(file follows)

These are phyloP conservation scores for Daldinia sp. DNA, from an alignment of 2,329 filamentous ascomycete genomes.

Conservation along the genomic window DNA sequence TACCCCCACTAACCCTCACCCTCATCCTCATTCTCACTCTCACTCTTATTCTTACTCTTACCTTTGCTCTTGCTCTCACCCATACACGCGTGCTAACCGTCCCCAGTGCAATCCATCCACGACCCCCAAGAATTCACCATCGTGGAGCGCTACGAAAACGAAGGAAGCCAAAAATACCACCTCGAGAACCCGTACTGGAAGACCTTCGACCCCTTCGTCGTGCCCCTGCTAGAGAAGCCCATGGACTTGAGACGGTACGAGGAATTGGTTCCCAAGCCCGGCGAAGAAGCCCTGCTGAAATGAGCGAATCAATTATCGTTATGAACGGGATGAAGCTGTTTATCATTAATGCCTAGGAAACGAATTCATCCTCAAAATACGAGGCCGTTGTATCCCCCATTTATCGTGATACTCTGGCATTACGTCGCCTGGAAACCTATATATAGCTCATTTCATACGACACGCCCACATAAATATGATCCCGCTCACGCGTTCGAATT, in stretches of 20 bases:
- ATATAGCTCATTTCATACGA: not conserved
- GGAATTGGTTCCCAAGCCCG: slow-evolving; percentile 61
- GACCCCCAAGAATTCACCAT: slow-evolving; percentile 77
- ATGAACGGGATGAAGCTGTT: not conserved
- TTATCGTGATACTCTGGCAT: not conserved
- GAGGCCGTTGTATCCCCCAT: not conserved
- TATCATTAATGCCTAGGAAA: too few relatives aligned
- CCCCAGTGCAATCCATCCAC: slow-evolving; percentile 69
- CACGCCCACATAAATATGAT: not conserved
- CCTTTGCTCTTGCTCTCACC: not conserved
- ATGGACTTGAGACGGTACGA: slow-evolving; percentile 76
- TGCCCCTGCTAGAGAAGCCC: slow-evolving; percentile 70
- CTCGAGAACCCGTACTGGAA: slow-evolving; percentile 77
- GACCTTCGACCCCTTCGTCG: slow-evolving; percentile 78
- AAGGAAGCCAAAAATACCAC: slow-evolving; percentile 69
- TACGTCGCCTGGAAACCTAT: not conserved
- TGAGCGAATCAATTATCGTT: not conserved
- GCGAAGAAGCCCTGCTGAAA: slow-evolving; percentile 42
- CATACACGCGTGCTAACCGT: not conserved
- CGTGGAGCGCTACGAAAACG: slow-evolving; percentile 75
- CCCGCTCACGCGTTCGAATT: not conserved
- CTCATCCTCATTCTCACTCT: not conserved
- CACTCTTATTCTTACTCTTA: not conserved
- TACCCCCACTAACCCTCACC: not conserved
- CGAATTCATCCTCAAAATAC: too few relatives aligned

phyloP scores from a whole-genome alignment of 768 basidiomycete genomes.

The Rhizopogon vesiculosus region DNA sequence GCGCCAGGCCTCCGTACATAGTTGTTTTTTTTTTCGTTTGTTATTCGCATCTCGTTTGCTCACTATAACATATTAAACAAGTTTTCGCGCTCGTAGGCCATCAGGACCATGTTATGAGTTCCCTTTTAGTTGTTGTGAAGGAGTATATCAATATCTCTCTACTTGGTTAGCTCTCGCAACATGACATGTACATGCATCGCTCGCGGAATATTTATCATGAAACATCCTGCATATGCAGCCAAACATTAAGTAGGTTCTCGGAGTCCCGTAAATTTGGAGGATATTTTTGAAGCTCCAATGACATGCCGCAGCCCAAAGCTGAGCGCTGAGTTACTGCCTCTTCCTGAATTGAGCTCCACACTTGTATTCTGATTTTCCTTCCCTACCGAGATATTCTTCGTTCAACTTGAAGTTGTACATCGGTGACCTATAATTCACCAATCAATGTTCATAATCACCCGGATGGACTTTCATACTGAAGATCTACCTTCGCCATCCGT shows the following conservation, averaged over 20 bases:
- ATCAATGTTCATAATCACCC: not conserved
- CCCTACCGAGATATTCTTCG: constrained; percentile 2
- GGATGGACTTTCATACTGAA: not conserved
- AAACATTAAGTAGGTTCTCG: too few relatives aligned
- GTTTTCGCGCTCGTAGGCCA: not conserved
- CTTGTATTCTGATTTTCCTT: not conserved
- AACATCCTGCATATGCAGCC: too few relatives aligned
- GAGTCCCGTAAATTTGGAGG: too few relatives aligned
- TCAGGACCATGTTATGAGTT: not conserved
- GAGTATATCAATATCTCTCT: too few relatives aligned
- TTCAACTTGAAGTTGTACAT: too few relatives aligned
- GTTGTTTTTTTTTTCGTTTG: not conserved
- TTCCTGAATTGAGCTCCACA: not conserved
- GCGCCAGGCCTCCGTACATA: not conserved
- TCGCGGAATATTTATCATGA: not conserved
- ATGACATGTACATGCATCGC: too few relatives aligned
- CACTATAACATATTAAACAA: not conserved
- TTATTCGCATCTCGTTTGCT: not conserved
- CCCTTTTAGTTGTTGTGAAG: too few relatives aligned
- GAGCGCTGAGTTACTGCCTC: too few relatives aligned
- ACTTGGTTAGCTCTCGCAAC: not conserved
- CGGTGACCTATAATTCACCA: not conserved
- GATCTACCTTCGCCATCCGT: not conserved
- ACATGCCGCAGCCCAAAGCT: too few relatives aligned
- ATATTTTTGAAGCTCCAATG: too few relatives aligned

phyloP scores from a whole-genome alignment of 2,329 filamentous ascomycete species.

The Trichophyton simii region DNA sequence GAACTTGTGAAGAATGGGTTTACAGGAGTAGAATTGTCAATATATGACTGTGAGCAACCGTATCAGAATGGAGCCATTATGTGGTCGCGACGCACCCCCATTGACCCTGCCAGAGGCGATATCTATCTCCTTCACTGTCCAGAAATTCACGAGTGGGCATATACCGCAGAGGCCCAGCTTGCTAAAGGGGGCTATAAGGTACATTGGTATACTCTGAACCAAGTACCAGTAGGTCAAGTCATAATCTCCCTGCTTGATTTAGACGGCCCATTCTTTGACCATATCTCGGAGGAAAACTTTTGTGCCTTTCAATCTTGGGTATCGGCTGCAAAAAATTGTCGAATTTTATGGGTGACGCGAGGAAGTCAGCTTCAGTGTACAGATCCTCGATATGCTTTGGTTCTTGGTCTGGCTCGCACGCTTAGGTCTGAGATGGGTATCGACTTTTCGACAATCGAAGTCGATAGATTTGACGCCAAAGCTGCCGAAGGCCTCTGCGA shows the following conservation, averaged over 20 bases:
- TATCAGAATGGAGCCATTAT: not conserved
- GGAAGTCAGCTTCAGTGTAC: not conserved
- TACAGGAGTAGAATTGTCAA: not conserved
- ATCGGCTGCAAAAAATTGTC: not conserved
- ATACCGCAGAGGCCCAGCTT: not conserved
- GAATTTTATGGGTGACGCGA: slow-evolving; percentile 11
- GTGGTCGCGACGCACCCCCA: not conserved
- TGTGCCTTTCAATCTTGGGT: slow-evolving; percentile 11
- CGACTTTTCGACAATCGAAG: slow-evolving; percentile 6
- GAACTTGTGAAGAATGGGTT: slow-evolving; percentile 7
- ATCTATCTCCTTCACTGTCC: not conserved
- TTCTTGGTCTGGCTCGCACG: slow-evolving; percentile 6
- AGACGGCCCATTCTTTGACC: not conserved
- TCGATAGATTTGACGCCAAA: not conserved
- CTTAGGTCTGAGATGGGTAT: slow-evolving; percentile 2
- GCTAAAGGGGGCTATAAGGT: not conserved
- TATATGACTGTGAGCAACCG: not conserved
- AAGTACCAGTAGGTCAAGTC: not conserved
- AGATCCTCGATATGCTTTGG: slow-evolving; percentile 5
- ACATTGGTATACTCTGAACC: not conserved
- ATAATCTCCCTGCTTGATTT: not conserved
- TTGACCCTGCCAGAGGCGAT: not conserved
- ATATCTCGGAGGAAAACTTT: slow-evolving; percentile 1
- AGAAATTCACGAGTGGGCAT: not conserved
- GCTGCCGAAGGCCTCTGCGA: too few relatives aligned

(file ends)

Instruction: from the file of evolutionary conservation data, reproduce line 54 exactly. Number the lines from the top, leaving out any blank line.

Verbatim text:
- ATATTTTTGAAGCTCCAATG: too few relatives aligned